The photo on the front of the pro-Trump leaflet could have championed the miner’s cause: a solemn, soot-covered face emerging from the mouth of an Appalachian mine, symbolizing the grit and peril of working in coal mines.
The flier, targeting coal miners and advertising a 2016 rally in Pittsburgh, read, “How many PA workers lost their jobs due to Obama’s destructive policies? Help Mr. Trump fix it!”
The problem was that neither the photographer, Earl Dotter, nor the subject of the photo, Lee Hipshire, would support the “Miners for Trump” message.
As first reported by NPR, the photograph had been used without permission by the Internet Research Agency, an organization that, according to special counsel Robert S. Mueller III’s report, led Russian interference in the 2016 U.S. election. The report, released to the public on Thursday, concluded that the IRA “conducted social media operations,” including using social platforms to organize and promote political rallies, often drawing hundreds of participants.
Among the events promoted were pro-Trump rallies in October 2016 targeting Pennsylvania coal miners.
Dotter, a labor photojournalist, learned from his daughter that his 1976 photograph appeared on Page 31 of the Mueller report; her American history teacher had recognized the image while reviewing the report, which is more than 400 pages long.
“I was pretty outraged,” he said, noting that he was not affiliated with President Trump’s “message, campaign or values.”
“It was not my support of Trump or Pence that led to its use,” Dotter added.
The photojournalist did not believe that Trump seriously planned to confront the problems that coal miners were experiencing.
“I thought it was a fake message to garner support, and, two years into Trump’s presidency, I think it’s pretty obvious there hasn’t been thoughtful ways to make coal miners whole,” Dotter said.
In 2016, Trump zeroed in on blue-collar voters in America’s Rust Belt, vowing to support “clean coal,” reopen steel mills, increase the number of manufacturing jobs and revive the coal industry. The campaign succeeded in wooing coal miners in Pennsylvania, one of three historically blue states that swung the election.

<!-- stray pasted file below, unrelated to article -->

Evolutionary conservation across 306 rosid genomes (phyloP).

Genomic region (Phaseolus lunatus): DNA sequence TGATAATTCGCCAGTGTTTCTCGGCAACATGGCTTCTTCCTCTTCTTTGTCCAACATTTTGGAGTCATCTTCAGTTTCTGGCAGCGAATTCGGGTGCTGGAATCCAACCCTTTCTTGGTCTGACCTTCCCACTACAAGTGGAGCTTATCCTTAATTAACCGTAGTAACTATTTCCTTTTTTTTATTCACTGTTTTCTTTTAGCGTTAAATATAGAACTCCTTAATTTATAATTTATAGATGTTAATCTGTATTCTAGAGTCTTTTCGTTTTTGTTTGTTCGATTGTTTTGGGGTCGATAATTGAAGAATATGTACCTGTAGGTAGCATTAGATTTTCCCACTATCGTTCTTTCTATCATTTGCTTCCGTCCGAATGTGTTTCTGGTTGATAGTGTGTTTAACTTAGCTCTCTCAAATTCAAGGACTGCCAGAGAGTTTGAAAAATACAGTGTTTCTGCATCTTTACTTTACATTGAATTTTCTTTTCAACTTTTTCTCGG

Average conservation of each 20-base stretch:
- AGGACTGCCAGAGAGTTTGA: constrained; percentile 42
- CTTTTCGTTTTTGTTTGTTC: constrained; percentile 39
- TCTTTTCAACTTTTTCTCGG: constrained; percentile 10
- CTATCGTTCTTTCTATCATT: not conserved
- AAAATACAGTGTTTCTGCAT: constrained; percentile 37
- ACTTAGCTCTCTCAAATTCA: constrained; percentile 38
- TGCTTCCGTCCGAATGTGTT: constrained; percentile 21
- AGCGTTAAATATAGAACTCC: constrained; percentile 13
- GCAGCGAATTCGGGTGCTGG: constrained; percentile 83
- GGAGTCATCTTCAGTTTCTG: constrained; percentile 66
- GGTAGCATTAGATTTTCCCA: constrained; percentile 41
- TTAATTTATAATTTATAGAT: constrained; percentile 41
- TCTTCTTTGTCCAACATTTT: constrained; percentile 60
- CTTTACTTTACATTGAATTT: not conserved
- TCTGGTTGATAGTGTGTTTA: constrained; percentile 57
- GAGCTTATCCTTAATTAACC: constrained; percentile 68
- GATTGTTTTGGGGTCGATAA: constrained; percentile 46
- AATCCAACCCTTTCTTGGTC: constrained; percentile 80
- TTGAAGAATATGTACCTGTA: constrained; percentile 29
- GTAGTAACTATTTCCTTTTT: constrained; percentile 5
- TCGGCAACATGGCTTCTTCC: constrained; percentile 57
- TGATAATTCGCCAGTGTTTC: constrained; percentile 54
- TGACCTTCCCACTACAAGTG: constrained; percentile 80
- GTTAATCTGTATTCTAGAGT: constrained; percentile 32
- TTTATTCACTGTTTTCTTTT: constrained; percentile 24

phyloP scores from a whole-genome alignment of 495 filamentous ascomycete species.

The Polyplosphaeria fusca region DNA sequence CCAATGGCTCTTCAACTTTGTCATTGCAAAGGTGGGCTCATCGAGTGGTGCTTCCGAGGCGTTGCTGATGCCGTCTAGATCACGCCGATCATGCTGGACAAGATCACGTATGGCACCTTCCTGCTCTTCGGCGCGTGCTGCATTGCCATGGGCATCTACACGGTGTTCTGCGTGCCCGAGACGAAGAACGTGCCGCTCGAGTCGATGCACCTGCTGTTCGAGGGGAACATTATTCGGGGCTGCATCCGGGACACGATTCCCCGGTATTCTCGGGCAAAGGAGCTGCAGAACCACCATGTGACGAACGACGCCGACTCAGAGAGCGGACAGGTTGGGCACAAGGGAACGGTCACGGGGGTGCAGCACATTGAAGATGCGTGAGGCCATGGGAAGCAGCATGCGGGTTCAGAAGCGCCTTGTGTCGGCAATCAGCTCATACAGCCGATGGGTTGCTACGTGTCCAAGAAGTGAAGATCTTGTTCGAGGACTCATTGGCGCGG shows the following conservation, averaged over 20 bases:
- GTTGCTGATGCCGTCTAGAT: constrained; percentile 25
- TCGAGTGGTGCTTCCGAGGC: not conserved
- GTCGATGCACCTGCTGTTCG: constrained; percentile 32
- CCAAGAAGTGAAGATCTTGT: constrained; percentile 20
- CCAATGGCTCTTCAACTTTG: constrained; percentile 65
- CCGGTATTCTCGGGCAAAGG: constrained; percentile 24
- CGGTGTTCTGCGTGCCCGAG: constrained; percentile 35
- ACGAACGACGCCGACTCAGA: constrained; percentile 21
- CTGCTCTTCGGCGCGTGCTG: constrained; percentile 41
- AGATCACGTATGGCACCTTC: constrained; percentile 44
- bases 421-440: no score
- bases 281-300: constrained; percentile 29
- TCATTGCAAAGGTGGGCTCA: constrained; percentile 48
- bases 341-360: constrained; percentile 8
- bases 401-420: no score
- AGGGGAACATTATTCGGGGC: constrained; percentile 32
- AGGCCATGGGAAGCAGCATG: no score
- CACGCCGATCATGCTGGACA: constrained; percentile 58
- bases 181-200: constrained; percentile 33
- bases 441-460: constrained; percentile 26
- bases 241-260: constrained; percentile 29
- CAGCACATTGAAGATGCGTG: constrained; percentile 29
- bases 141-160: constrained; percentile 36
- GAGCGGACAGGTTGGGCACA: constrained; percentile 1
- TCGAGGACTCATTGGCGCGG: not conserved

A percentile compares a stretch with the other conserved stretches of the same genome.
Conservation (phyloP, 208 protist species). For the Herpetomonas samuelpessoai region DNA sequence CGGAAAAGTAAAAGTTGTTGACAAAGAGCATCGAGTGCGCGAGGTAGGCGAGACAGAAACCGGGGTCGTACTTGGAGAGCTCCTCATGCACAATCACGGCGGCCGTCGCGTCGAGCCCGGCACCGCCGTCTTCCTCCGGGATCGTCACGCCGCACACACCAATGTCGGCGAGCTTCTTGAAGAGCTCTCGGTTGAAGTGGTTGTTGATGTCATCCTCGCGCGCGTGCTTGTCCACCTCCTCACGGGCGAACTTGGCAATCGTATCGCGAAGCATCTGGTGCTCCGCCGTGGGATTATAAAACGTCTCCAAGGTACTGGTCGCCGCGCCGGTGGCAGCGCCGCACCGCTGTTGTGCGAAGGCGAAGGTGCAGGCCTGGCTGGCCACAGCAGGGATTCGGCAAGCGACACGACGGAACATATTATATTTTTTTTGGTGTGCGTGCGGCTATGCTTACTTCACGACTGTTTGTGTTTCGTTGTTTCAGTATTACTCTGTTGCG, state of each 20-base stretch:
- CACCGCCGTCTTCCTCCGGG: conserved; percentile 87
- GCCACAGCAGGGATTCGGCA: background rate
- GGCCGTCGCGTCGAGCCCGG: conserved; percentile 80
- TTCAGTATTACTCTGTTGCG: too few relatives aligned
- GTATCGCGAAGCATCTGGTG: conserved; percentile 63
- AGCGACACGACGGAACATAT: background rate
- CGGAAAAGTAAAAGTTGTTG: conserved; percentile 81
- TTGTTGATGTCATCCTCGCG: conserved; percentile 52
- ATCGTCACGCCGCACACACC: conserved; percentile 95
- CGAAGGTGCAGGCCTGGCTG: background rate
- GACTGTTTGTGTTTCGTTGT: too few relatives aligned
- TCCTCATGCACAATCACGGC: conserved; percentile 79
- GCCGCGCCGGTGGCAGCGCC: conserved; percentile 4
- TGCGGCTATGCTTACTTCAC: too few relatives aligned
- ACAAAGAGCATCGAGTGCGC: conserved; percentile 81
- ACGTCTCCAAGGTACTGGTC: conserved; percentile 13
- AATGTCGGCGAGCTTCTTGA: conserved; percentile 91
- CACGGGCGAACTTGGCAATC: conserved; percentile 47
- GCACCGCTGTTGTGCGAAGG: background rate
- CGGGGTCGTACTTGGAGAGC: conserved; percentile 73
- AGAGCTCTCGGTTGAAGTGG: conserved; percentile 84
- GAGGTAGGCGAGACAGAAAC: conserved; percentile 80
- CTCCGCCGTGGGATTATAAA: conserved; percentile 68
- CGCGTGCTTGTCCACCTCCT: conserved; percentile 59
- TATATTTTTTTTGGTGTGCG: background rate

Hipshire died of black lung complications in 1987, at 57. Dotter told Hipshire’s son, Ronnie, about the photo’s misuse. He was similarly incensed.
According to Ronnie Hipshire, his father was “a staunch Democrat” who believed that “the Democrat was for the working man and the Republican was for the companies.” His father, Ronnie said, “wouldn’t like that [the photo] was used by Russian trolls to better the Republican Party and the Trump agenda.”
Ronnie, 62, grew up in Rum Creek, a coal mining community in Logan County, W.Va. “My goal was to be a coal miner, like my dad,” he said. He spent more than three decades in the mines as a welder before retiring.
“The photo is a national treasure, and it’s a treasure to us,” Ronnie told The Washington Post; the image graced a Time magazine cover in the 1970s and permanently hangs in the Smithsonian Institution’s National Portrait Gallery.
Dotter called the photo’s use by Russian trolls “a gross violation of my 50 years as a photographer.”
“I felt that what I had created was a tribute to hard-working people, like Lee Hipshire. His memory and the values of his family has been besmirched by the use of his image in such a way.”